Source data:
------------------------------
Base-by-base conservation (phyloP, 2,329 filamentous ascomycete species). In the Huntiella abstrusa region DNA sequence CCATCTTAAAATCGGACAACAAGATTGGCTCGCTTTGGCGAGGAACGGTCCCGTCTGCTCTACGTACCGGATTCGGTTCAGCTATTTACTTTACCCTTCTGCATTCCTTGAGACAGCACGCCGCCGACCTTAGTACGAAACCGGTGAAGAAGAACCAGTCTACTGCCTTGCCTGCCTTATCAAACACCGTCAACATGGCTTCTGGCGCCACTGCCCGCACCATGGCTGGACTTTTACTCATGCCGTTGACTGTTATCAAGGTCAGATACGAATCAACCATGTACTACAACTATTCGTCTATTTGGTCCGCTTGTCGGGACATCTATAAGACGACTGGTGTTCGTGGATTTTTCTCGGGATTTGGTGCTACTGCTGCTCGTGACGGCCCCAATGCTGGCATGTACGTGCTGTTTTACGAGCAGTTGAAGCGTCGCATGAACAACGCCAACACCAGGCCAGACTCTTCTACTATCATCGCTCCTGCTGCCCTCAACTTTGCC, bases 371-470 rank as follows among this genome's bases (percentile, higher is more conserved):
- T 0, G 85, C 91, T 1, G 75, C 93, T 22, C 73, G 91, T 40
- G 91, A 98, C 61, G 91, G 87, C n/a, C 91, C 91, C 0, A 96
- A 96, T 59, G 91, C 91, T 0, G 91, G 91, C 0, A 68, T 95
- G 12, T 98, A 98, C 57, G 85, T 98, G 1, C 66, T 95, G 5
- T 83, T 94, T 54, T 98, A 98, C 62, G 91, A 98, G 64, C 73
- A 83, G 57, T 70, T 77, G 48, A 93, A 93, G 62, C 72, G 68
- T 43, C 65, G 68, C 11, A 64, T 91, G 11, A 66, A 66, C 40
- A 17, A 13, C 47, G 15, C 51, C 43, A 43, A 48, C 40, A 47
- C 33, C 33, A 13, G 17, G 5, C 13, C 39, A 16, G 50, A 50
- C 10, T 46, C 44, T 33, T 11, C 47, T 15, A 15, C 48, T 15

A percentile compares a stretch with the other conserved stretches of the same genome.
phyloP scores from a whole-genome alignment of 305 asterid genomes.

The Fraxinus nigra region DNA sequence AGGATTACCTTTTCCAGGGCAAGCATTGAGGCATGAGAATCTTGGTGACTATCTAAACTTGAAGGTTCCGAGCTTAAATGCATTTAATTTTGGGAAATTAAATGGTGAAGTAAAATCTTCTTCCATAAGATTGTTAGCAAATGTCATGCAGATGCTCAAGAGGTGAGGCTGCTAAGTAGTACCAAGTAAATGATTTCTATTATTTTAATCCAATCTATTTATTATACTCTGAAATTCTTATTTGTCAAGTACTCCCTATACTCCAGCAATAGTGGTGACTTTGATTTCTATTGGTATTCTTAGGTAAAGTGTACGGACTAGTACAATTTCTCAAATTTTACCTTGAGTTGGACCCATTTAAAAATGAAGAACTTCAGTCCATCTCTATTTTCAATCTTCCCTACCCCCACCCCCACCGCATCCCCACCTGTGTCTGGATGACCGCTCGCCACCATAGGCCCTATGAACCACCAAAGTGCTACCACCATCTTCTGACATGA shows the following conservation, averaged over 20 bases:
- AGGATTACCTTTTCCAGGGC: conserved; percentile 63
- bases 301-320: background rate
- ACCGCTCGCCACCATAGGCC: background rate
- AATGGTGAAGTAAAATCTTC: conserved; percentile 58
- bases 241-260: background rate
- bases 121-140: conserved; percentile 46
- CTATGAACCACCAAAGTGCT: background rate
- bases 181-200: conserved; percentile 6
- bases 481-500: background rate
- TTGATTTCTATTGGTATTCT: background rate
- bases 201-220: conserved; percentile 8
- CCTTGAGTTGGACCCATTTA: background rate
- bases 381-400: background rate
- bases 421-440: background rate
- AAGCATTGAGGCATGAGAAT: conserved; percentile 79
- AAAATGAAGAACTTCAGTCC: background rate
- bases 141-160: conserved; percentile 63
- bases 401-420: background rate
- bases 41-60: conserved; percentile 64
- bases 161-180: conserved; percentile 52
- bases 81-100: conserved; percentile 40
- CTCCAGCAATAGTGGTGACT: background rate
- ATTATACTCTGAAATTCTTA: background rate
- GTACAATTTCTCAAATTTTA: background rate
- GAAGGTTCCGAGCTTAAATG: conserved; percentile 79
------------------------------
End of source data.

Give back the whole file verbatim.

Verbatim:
Base-by-base conservation (phyloP, 2,329 filamentous ascomycete species). In the Huntiella abstrusa region DNA sequence CCATCTTAAAATCGGACAACAAGATTGGCTCGCTTTGGCGAGGAACGGTCCCGTCTGCTCTACGTACCGGATTCGGTTCAGCTATTTACTTTACCCTTCTGCATTCCTTGAGACAGCACGCCGCCGACCTTAGTACGAAACCGGTGAAGAAGAACCAGTCTACTGCCTTGCCTGCCTTATCAAACACCGTCAACATGGCTTCTGGCGCCACTGCCCGCACCATGGCTGGACTTTTACTCATGCCGTTGACTGTTATCAAGGTCAGATACGAATCAACCATGTACTACAACTATTCGTCTATTTGGTCCGCTTGTCGGGACATCTATAAGACGACTGGTGTTCGTGGATTTTTCTCGGGATTTGGTGCTACTGCTGCTCGTGACGGCCCCAATGCTGGCATGTACGTGCTGTTTTACGAGCAGTTGAAGCGTCGCATGAACAACGCCAACACCAGGCCAGACTCTTCTACTATCATCGCTCCTGCTGCCCTCAACTTTGCC, bases 371-470 rank as follows among this genome's bases (percentile, higher is more conserved):
- T 0, G 85, C 91, T 1, G 75, C 93, T 22, C 73, G 91, T 40
- G 91, A 98, C 61, G 91, G 87, C n/a, C 91, C 91, C 0, A 96
- A 96, T 59, G 91, C 91, T 0, G 91, G 91, C 0, A 68, T 95
- G 12, T 98, A 98, C 57, G 85, T 98, G 1, C 66, T 95, G 5
- T 83, T 94, T 54, T 98, A 98, C 62, G 91, A 98, G 64, C 73
- A 83, G 57, T 70, T 77, G 48, A 93, A 93, G 62, C 72, G 68
- T 43, C 65, G 68, C 11, A 64, T 91, G 11, A 66, A 66, C 40
- A 17, A 13, C 47, G 15, C 51, C 43, A 43, A 48, C 40, A 47
- C 33, C 33, A 13, G 17, G 5, C 13, C 39, A 16, G 50, A 50
- C 10, T 46, C 44, T 33, T 11, C 47, T 15, A 15, C 48, T 15

A percentile compares a stretch with the other conserved stretches of the same genome.
phyloP scores from a whole-genome alignment of 305 asterid genomes.

The Fraxinus nigra region DNA sequence AGGATTACCTTTTCCAGGGCAAGCATTGAGGCATGAGAATCTTGGTGACTATCTAAACTTGAAGGTTCCGAGCTTAAATGCATTTAATTTTGGGAAATTAAATGGTGAAGTAAAATCTTCTTCCATAAGATTGTTAGCAAATGTCATGCAGATGCTCAAGAGGTGAGGCTGCTAAGTAGTACCAAGTAAATGATTTCTATTATTTTAATCCAATCTATTTATTATACTCTGAAATTCTTATTTGTCAAGTACTCCCTATACTCCAGCAATAGTGGTGACTTTGATTTCTATTGGTATTCTTAGGTAAAGTGTACGGACTAGTACAATTTCTCAAATTTTACCTTGAGTTGGACCCATTTAAAAATGAAGAACTTCAGTCCATCTCTATTTTCAATCTTCCCTACCCCCACCCCCACCGCATCCCCACCTGTGTCTGGATGACCGCTCGCCACCATAGGCCCTATGAACCACCAAAGTGCTACCACCATCTTCTGACATGA shows the following conservation, averaged over 20 bases:
- AGGATTACCTTTTCCAGGGC: conserved; percentile 63
- bases 301-320: background rate
- ACCGCTCGCCACCATAGGCC: background rate
- AATGGTGAAGTAAAATCTTC: conserved; percentile 58
- bases 241-260: background rate
- bases 121-140: conserved; percentile 46
- CTATGAACCACCAAAGTGCT: background rate
- bases 181-200: conserved; percentile 6
- bases 481-500: background rate
- TTGATTTCTATTGGTATTCT: background rate
- bases 201-220: conserved; percentile 8
- CCTTGAGTTGGACCCATTTA: background rate
- bases 381-400: background rate
- bases 421-440: background rate
- AAGCATTGAGGCATGAGAAT: conserved; percentile 79
- AAAATGAAGAACTTCAGTCC: background rate
- bases 141-160: conserved; percentile 63
- bases 401-420: background rate
- bases 41-60: conserved; percentile 64
- bases 161-180: conserved; percentile 52
- bases 81-100: conserved; percentile 40
- CTCCAGCAATAGTGGTGACT: background rate
- ATTATACTCTGAAATTCTTA: background rate
- GTACAATTTCTCAAATTTTA: background rate
- GAAGGTTCCGAGCTTAAATG: conserved; percentile 79